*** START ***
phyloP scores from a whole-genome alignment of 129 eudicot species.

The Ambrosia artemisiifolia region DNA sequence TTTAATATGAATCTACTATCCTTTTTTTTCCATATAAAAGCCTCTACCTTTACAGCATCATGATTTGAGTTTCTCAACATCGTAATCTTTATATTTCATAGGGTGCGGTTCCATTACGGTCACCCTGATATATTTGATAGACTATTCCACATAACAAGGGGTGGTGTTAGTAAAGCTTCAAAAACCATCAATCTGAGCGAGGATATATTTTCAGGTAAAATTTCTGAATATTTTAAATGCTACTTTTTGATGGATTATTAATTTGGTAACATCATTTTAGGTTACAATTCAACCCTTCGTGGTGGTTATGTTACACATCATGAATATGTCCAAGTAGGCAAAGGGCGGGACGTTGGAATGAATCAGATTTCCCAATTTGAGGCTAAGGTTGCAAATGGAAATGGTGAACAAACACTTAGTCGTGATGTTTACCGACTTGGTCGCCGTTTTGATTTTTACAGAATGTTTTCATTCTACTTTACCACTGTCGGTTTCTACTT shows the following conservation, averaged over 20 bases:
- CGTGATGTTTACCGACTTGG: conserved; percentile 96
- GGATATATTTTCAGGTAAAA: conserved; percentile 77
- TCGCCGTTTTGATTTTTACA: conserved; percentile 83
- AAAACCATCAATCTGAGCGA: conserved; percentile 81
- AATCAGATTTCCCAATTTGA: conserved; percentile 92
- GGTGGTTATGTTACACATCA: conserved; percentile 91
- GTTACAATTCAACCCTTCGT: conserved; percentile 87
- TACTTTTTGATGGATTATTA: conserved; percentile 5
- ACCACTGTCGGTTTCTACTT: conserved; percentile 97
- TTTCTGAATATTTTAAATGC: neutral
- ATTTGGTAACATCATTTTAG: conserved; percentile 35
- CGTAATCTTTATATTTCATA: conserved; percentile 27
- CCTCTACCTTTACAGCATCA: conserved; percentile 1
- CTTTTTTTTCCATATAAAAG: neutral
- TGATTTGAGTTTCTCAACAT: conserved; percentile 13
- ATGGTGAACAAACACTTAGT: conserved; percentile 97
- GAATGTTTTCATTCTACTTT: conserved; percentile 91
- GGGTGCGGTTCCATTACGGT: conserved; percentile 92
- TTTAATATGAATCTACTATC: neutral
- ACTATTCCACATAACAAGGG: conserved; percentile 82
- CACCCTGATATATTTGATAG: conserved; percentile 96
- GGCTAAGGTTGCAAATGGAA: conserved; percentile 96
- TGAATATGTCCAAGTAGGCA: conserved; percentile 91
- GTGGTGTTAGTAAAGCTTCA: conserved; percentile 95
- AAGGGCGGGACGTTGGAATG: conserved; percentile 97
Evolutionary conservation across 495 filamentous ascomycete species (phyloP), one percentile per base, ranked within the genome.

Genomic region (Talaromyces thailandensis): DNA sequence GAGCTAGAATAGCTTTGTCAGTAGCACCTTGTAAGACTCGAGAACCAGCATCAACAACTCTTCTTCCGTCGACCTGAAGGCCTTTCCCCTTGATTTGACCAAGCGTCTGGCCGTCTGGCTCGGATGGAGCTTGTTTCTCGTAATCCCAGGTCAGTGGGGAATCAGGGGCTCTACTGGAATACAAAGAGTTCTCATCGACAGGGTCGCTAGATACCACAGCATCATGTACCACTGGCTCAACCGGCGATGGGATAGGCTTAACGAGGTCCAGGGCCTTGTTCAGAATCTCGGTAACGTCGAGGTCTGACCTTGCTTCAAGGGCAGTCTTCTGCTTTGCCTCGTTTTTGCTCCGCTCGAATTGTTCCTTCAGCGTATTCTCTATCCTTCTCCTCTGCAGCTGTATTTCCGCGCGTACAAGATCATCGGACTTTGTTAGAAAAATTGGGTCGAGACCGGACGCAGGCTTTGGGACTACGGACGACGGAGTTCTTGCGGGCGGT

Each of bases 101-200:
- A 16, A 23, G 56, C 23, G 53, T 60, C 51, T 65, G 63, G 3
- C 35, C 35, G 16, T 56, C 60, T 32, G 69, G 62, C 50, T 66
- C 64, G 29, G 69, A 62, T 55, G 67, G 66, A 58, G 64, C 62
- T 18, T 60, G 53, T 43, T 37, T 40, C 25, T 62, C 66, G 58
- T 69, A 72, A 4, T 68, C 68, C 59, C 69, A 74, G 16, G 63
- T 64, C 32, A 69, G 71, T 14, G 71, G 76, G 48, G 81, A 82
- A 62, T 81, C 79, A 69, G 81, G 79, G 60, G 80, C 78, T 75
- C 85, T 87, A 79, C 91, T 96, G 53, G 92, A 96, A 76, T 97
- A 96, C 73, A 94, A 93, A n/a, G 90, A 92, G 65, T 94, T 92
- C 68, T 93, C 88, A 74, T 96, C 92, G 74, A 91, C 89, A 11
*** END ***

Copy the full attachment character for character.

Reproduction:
phyloP scores from a whole-genome alignment of 129 eudicot species.

The Ambrosia artemisiifolia region DNA sequence TTTAATATGAATCTACTATCCTTTTTTTTCCATATAAAAGCCTCTACCTTTACAGCATCATGATTTGAGTTTCTCAACATCGTAATCTTTATATTTCATAGGGTGCGGTTCCATTACGGTCACCCTGATATATTTGATAGACTATTCCACATAACAAGGGGTGGTGTTAGTAAAGCTTCAAAAACCATCAATCTGAGCGAGGATATATTTTCAGGTAAAATTTCTGAATATTTTAAATGCTACTTTTTGATGGATTATTAATTTGGTAACATCATTTTAGGTTACAATTCAACCCTTCGTGGTGGTTATGTTACACATCATGAATATGTCCAAGTAGGCAAAGGGCGGGACGTTGGAATGAATCAGATTTCCCAATTTGAGGCTAAGGTTGCAAATGGAAATGGTGAACAAACACTTAGTCGTGATGTTTACCGACTTGGTCGCCGTTTTGATTTTTACAGAATGTTTTCATTCTACTTTACCACTGTCGGTTTCTACTT shows the following conservation, averaged over 20 bases:
- CGTGATGTTTACCGACTTGG: conserved; percentile 96
- GGATATATTTTCAGGTAAAA: conserved; percentile 77
- TCGCCGTTTTGATTTTTACA: conserved; percentile 83
- AAAACCATCAATCTGAGCGA: conserved; percentile 81
- AATCAGATTTCCCAATTTGA: conserved; percentile 92
- GGTGGTTATGTTACACATCA: conserved; percentile 91
- GTTACAATTCAACCCTTCGT: conserved; percentile 87
- TACTTTTTGATGGATTATTA: conserved; percentile 5
- ACCACTGTCGGTTTCTACTT: conserved; percentile 97
- TTTCTGAATATTTTAAATGC: neutral
- ATTTGGTAACATCATTTTAG: conserved; percentile 35
- CGTAATCTTTATATTTCATA: conserved; percentile 27
- CCTCTACCTTTACAGCATCA: conserved; percentile 1
- CTTTTTTTTCCATATAAAAG: neutral
- TGATTTGAGTTTCTCAACAT: conserved; percentile 13
- ATGGTGAACAAACACTTAGT: conserved; percentile 97
- GAATGTTTTCATTCTACTTT: conserved; percentile 91
- GGGTGCGGTTCCATTACGGT: conserved; percentile 92
- TTTAATATGAATCTACTATC: neutral
- ACTATTCCACATAACAAGGG: conserved; percentile 82
- CACCCTGATATATTTGATAG: conserved; percentile 96
- GGCTAAGGTTGCAAATGGAA: conserved; percentile 96
- TGAATATGTCCAAGTAGGCA: conserved; percentile 91
- GTGGTGTTAGTAAAGCTTCA: conserved; percentile 95
- AAGGGCGGGACGTTGGAATG: conserved; percentile 97
Evolutionary conservation across 495 filamentous ascomycete species (phyloP), one percentile per base, ranked within the genome.

Genomic region (Talaromyces thailandensis): DNA sequence GAGCTAGAATAGCTTTGTCAGTAGCACCTTGTAAGACTCGAGAACCAGCATCAACAACTCTTCTTCCGTCGACCTGAAGGCCTTTCCCCTTGATTTGACCAAGCGTCTGGCCGTCTGGCTCGGATGGAGCTTGTTTCTCGTAATCCCAGGTCAGTGGGGAATCAGGGGCTCTACTGGAATACAAAGAGTTCTCATCGACAGGGTCGCTAGATACCACAGCATCATGTACCACTGGCTCAACCGGCGATGGGATAGGCTTAACGAGGTCCAGGGCCTTGTTCAGAATCTCGGTAACGTCGAGGTCTGACCTTGCTTCAAGGGCAGTCTTCTGCTTTGCCTCGTTTTTGCTCCGCTCGAATTGTTCCTTCAGCGTATTCTCTATCCTTCTCCTCTGCAGCTGTATTTCCGCGCGTACAAGATCATCGGACTTTGTTAGAAAAATTGGGTCGAGACCGGACGCAGGCTTTGGGACTACGGACGACGGAGTTCTTGCGGGCGGT

Each of bases 101-200:
- A 16, A 23, G 56, C 23, G 53, T 60, C 51, T 65, G 63, G 3
- C 35, C 35, G 16, T 56, C 60, T 32, G 69, G 62, C 50, T 66
- C 64, G 29, G 69, A 62, T 55, G 67, G 66, A 58, G 64, C 62
- T 18, T 60, G 53, T 43, T 37, T 40, C 25, T 62, C 66, G 58
- T 69, A 72, A 4, T 68, C 68, C 59, C 69, A 74, G 16, G 63
- T 64, C 32, A 69, G 71, T 14, G 71, G 76, G 48, G 81, A 82
- A 62, T 81, C 79, A 69, G 81, G 79, G 60, G 80, C 78, T 75
- C 85, T 87, A 79, C 91, T 96, G 53, G 92, A 96, A 76, T 97
- A 96, C 73, A 94, A 93, A n/a, G 90, A 92, G 65, T 94, T 92
- C 68, T 93, C 88, A 74, T 96, C 92, G 74, A 91, C 89, A 11